The new Angels are smarter than the old Rockies

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In trading Chris Iannetta for Tyler Chatwood and signing Ramon Hernandez, the Rockies are probably thinking that they made at worst a sideways move behind the plate and picked up a potential middle-of-the-rotation starter in return.

And in thinking that, they are most likely very wrong.

Hernandez is coming off two fine years for the Reds in which he finished with OPSs right around .790, making him one of the NL’s better offensive catchers. Going by OPS+, they were the second and third best seasons of his career, with only his 2004 coming out better.

Hernandez, though, turns 36 in May, his defense can only be charitably described as average and he hasn’t played in 100 games since 2008.

Iannetta, meanwhile, is likely still on the upswing. He turns 29 in April, and while he hasn’t had a typical offensive growth curve, he also wasn’t always used properly by the Rockies under Jim Tracy. In spite of that, 2010 was the only rough year he’s had in his last four. He finished at .238/.370/.414 last season. Alex Avila and Carlos Ruiz were the only full-time catchers with better OBPs.

It’s not a slam dunk that Iannetta will outhit Hernandez over the next two years. He will do more defensively, though, and he’ll be able to handle the greater workload. And my guess is that he will be the superior hitter. Going from Coors Field to Anaheim will be a bit of a shock to the system (he had massive home-road splits last season, though that wasn’t the case in previous years), but he’ll definitely benefit from not hitting in front of the pitcher every night, as was the case in Tracy’s lineup.

And I really don’t expect the Rockies to get a whole lot in return for the downgrade. It was somewhat impressive that Chatwood held his own in the majors as a 21-year-old last season, but he had a brutal 74/71 K/BB ratio to go along with his 6-11 record and 4.75 ERA in 142 innings. A fastball-curveball pitcher without a quality third pitch, he needs more Triple-A time and he’s far from a lock to ever have a successful stint in the Rockies rotation.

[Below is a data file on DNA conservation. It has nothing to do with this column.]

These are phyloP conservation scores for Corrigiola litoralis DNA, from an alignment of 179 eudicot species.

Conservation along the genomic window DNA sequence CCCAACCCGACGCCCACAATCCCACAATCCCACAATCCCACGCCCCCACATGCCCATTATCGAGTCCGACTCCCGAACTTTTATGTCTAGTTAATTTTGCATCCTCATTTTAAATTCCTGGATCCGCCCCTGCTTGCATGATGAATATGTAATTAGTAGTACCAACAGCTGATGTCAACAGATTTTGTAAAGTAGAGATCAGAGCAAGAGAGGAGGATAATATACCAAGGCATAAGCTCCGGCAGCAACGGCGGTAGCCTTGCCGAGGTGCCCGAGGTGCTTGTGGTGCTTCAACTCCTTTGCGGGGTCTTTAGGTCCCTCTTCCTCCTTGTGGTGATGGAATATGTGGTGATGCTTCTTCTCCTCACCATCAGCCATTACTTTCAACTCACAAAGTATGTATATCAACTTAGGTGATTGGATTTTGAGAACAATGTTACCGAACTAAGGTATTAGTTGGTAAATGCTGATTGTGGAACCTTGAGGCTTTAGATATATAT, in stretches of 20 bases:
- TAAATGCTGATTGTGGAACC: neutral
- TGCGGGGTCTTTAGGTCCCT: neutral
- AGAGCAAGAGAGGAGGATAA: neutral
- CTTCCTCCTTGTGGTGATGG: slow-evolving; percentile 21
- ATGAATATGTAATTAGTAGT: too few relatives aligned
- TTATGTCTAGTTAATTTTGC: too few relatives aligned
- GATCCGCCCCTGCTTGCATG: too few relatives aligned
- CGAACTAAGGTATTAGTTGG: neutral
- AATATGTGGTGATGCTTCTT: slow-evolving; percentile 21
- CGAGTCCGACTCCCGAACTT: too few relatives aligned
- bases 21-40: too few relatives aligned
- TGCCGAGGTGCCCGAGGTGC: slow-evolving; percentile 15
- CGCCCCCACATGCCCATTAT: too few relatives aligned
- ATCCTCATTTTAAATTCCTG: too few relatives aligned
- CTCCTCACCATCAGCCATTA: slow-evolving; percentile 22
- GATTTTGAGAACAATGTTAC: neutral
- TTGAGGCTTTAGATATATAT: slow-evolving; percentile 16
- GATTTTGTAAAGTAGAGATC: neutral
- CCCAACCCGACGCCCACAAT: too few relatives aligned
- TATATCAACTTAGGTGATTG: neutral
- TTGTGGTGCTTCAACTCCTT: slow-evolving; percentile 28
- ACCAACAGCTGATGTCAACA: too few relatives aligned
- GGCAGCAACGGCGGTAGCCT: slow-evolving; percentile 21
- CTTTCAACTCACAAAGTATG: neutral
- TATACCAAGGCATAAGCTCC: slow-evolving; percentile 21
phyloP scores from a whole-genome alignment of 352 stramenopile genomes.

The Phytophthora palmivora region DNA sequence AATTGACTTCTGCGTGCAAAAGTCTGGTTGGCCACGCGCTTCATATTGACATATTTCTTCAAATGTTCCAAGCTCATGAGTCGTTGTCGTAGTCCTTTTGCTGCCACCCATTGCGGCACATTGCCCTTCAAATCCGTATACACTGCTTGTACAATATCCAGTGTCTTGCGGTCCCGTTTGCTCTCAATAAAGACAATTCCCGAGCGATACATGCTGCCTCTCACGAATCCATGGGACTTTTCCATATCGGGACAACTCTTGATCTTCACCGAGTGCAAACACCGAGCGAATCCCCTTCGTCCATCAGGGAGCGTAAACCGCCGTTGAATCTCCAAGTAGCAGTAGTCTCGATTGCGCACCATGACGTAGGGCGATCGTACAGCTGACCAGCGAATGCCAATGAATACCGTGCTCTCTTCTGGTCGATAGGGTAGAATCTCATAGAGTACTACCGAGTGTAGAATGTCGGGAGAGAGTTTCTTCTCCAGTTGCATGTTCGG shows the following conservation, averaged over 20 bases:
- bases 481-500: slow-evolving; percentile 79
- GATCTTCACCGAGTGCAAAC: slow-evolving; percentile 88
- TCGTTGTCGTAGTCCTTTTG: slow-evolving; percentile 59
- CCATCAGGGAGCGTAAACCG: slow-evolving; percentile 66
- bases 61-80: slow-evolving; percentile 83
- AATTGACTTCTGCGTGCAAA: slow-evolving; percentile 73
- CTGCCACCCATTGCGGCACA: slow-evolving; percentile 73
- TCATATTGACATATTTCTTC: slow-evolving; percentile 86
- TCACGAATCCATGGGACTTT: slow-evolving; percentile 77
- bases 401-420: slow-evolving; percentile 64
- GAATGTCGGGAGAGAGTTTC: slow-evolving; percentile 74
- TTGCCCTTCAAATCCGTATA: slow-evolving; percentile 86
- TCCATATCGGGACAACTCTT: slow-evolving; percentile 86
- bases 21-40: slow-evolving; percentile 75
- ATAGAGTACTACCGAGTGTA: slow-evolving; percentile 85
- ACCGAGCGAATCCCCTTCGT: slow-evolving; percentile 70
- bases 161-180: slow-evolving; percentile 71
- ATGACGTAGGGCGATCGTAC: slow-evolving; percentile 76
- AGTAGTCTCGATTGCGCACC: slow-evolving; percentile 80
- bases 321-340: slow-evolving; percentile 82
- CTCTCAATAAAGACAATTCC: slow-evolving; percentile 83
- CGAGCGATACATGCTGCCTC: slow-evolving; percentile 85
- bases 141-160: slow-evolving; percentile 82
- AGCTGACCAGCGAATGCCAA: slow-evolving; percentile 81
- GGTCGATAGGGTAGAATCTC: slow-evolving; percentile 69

So, score one for the Angels and new GM Jerry DiPoto here. The upgrade from Jeff Mathis to Iannetta behind the plate should net them three wins or so next year. The Rockies, meanwhile, are still floundering, in large part because Tracy believes a player is only as good as his last 75 at-bats. GM Dan O’Dowd should be worrying more about talent than catering to his manager.

Red Sox place Chris Sale on 10-day injured list

Chris Sale
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Red Sox left-hander Chris Sale has been placed on the 10-day injured list with left elbow inflammation, the club revealed Saturday. The assignment is retroactive to August 14. In a corresponding roster move, right-handed reliever Ryan Brasier was recalled from Triple-A Pawtucket.

It’s an alarming development for the 30-year-old ace, who has been remarkably injury-free after dealing with a lingering case of shoulder inflammation last summer. While he hasn’t replicated the career-high results he delivered over the last two seasons, he still leads Red Sox pitchers with 3.6 fWAR and will head to the IL with a 6-11 record in 25 starts, a 4.40 ERA, 2.3 BB/9, and league-best 13.3 SO/9 through 147 1/3 innings. A timetable has not been given for his return, nor has the severity of his injury been disclosed. Per Red Sox president Dave Dombrowski, Sale has been experiencing pain in his elbow since Wednesday and will undergo further evaluation in the days to come.

Brasier, 31, was optioned to Triple-A Pawtucket in mid-July after pitching to mixed results in the majors. He currently holds a 4.46 ERA, 2.7 BB/9, and 8.0 SO/9 with the Red Sox, though his results in Triple-A — one run, one walk, and 13 strikeouts over 9 1/3 innings — suggest that he might be capable of even sharper results when he rejoins the big league club.